One of the things that is really terrific about this show being made at Bristol Old Vic, is that it’s grounded in Bristol in a specific way. There are a lot of instantly recognisable geographical details (from Dundry Hill to the Thekla) – places people will immediately recognise – but also Bristol music is very central. Owen spent a lot of time listening to Pinch, Forsaken and Headhunter, as well as older stuff like Portishead and Massive Attack, which he’s woven into the text in interesting ways. One of the characters, Taff, who has PTSD, deals with that by going down to The Tunnels and dancing. Burying himself in the music, filling his head with sound so that he can shut out all the horrors in there. As Owen has such a particular sense of that sound, and as it’s such a particularly Bristol sound – I’m very keen to reflect this as much as possible throughout the show.

Dubstep is usually at a specific tempo. It’s not a massively fast music, but there’s something about it that seems to lend itself fantastically well to the physical language that we’re exploring. It has a very powerful pull, almost physical, once you hear it you can’t help but move.

One of the many interesting things about Owen’s text is that it is full of realistic detail: lots of domestic detail – their jobs, their homes, life before they joined the army – and lots of geographic details. When you read the text, you think it’s very naturalistic, but actually these are stories that are being just told by voices. Through various twists, you realise it’s not actually very realistic at all. Is it a dream? Are these ghosts?

I’m interested in taking the naturalistic sounds of the domestic world, those sounds from childhood and sounds from nature, and slightly removing them from reality and abstracting them – making them slightly dreamlike. We might hear the sound of a peregrine around Clifton Suspension Bridge, but what we actually hear is an abstracted version of that, made electronically somehow… something made more textural and dreamlike. I’m pursuing that approach through the piece. Taking something that seems real but making it slightly unreal.

I’ve been on a Pink Mist tour of Bristol and its surroundings. I’ve driven out to the Suspension Bridge, up Dundry Hill, out to the Severn Bridge to see if there’s anything interesting and natural to those habitats that I can record out on the road. Arthur works at Portsbury Docks, so finding something there would be good.

The cast are fantastic and one of the things I have to be careful of is not to illustrate what they’re saying. You don’t need to do their job twice for them, you need to support and enhance – not double.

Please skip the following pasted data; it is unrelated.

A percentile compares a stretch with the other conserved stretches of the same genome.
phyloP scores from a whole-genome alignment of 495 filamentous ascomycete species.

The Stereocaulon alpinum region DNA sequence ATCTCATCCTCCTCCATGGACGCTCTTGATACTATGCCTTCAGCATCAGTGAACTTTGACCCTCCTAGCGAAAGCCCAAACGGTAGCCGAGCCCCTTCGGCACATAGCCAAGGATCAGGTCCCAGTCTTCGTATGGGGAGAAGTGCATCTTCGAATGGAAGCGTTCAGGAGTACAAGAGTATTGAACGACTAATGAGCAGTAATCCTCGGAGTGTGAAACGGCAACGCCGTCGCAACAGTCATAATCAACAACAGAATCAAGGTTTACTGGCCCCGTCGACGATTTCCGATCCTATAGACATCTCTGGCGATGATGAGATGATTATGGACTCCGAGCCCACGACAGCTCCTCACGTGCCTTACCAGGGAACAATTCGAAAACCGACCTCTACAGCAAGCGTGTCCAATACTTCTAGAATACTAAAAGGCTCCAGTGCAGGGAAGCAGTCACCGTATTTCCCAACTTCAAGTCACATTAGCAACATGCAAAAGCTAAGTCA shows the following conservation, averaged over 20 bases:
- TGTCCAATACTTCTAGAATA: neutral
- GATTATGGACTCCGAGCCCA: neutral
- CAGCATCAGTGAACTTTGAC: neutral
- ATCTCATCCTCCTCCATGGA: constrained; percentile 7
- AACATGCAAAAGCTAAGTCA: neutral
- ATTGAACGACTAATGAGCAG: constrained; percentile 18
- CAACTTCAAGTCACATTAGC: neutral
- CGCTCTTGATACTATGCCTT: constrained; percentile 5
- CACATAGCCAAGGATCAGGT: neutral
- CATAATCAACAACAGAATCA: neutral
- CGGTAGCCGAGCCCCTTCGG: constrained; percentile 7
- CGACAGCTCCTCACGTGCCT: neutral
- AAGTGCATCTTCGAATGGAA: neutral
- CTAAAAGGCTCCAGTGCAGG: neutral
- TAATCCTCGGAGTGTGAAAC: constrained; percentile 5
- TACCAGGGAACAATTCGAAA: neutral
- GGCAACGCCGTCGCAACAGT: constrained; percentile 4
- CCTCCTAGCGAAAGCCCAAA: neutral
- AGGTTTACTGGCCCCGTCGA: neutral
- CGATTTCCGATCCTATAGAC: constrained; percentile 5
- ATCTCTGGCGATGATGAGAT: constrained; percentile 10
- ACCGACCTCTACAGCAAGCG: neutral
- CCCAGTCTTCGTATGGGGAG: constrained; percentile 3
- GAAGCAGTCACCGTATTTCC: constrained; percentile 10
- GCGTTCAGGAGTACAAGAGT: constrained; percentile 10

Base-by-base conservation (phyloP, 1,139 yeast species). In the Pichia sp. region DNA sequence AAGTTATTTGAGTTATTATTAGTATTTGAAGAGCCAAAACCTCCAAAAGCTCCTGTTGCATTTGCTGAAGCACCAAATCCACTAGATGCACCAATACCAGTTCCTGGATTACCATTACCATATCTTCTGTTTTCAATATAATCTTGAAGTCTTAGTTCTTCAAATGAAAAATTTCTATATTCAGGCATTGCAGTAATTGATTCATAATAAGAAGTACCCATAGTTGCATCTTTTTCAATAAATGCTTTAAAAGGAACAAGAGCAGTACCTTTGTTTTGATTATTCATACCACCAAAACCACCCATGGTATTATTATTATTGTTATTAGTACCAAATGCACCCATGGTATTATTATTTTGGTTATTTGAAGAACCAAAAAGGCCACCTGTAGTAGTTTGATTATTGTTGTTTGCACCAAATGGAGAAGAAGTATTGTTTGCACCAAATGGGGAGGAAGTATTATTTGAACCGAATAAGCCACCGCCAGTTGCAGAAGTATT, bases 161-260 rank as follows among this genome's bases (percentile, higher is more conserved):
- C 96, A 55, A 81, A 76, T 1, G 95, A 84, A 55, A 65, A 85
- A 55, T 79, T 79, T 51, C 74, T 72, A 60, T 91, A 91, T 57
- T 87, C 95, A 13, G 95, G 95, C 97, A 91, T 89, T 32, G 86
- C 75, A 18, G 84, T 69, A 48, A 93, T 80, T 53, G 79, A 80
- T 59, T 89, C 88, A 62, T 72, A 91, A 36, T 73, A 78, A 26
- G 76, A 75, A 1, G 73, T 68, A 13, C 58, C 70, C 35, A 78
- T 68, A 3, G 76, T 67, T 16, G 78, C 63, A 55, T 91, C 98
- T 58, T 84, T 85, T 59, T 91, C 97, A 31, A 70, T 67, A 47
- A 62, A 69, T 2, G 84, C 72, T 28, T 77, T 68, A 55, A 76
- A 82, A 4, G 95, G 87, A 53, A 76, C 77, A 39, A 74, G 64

It’s been such a joy to be involved with this text for as long as I have been, in its various incarnations. It was thrilling on the first day of rehearsals here at Bristol Old Vic, watching the cast working with John and George. We seemed to generate a lot of material very quickly. By the end of the first day we had already set the first five minutes of the show, which is basically unheard of.

To be honest, one of the most exciting things so far has been taking a tour of the Theatre with the company before we started rehearsals. It’s one of those buildings that when you walk on to the stage, there is immediately a brilliant atmosphere, an amazing sense of the generations of actors and musicians who have worked here for the last 249 years. We’re the next company to be part of that history.

Pink Mist plays in the intimately reconfigured Bristol Old Vic Theatre between 1-11 July. Find out more, and book tickets, here

Spill: Rehearsal Diary – Week 3

I’d never taken on the role of dramaturg before I started this process. But that’s what Made in Bristol is about, giving people the chance to figure out what they want to do creatively, learn from their successes (and mistakes) and become better artists. Having said that, it was a fairly daunting task; the success of Verbatim work lies in its structure. We interviewed over 30 people, and it may sound like an exaggeration, but I can honestly say we could have made a show about any of them. Just them. But we wanted to make a show which would show multiple people’s journeys through transitional states of their sexuality, whilst representing the overriding themes we heard from everyone we spoke to. As well as leaving time for movement, and puppetry, and music. To fit all of that into seventy minutes (no interval) was no mean feat.